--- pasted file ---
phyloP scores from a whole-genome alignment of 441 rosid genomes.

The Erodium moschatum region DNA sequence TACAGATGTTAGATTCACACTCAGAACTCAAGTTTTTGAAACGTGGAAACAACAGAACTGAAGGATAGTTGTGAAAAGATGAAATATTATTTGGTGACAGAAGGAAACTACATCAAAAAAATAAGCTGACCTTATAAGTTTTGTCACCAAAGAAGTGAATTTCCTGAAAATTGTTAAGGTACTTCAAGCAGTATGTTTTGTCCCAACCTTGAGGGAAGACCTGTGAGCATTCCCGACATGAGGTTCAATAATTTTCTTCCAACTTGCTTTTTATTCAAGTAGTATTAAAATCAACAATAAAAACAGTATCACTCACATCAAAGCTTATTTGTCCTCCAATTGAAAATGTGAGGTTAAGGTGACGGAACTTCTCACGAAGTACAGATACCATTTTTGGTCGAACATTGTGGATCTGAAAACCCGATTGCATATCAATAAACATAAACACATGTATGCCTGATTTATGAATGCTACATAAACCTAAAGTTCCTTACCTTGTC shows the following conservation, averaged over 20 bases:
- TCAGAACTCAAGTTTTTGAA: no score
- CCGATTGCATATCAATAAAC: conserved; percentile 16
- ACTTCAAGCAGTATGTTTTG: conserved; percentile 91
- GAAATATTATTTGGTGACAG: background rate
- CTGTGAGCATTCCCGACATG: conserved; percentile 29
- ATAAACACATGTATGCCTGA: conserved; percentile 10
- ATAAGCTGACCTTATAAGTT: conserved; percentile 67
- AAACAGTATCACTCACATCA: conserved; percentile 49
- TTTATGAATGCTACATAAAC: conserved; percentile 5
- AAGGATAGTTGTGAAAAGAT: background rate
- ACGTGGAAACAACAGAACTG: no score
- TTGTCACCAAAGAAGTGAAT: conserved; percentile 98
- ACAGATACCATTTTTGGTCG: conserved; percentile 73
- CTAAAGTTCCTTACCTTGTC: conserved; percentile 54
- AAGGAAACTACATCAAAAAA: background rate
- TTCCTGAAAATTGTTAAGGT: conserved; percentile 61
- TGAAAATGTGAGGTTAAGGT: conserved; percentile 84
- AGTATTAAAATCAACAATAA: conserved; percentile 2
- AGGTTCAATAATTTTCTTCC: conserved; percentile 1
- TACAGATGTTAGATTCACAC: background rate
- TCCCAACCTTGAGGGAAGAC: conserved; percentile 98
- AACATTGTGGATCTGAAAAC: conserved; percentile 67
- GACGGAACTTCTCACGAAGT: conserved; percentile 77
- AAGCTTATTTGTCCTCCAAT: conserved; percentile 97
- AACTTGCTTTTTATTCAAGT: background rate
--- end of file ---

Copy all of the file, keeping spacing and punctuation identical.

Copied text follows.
phyloP scores from a whole-genome alignment of 441 rosid genomes.

The Erodium moschatum region DNA sequence TACAGATGTTAGATTCACACTCAGAACTCAAGTTTTTGAAACGTGGAAACAACAGAACTGAAGGATAGTTGTGAAAAGATGAAATATTATTTGGTGACAGAAGGAAACTACATCAAAAAAATAAGCTGACCTTATAAGTTTTGTCACCAAAGAAGTGAATTTCCTGAAAATTGTTAAGGTACTTCAAGCAGTATGTTTTGTCCCAACCTTGAGGGAAGACCTGTGAGCATTCCCGACATGAGGTTCAATAATTTTCTTCCAACTTGCTTTTTATTCAAGTAGTATTAAAATCAACAATAAAAACAGTATCACTCACATCAAAGCTTATTTGTCCTCCAATTGAAAATGTGAGGTTAAGGTGACGGAACTTCTCACGAAGTACAGATACCATTTTTGGTCGAACATTGTGGATCTGAAAACCCGATTGCATATCAATAAACATAAACACATGTATGCCTGATTTATGAATGCTACATAAACCTAAAGTTCCTTACCTTGTC shows the following conservation, averaged over 20 bases:
- TCAGAACTCAAGTTTTTGAA: no score
- CCGATTGCATATCAATAAAC: conserved; percentile 16
- ACTTCAAGCAGTATGTTTTG: conserved; percentile 91
- GAAATATTATTTGGTGACAG: background rate
- CTGTGAGCATTCCCGACATG: conserved; percentile 29
- ATAAACACATGTATGCCTGA: conserved; percentile 10
- ATAAGCTGACCTTATAAGTT: conserved; percentile 67
- AAACAGTATCACTCACATCA: conserved; percentile 49
- TTTATGAATGCTACATAAAC: conserved; percentile 5
- AAGGATAGTTGTGAAAAGAT: background rate
- ACGTGGAAACAACAGAACTG: no score
- TTGTCACCAAAGAAGTGAAT: conserved; percentile 98
- ACAGATACCATTTTTGGTCG: conserved; percentile 73
- CTAAAGTTCCTTACCTTGTC: conserved; percentile 54
- AAGGAAACTACATCAAAAAA: background rate
- TTCCTGAAAATTGTTAAGGT: conserved; percentile 61
- TGAAAATGTGAGGTTAAGGT: conserved; percentile 84
- AGTATTAAAATCAACAATAA: conserved; percentile 2
- AGGTTCAATAATTTTCTTCC: conserved; percentile 1
- TACAGATGTTAGATTCACAC: background rate
- TCCCAACCTTGAGGGAAGAC: conserved; percentile 98
- AACATTGTGGATCTGAAAAC: conserved; percentile 67
- GACGGAACTTCTCACGAAGT: conserved; percentile 77
- AAGCTTATTTGTCCTCCAAT: conserved; percentile 97
- AACTTGCTTTTTATTCAAGT: background rate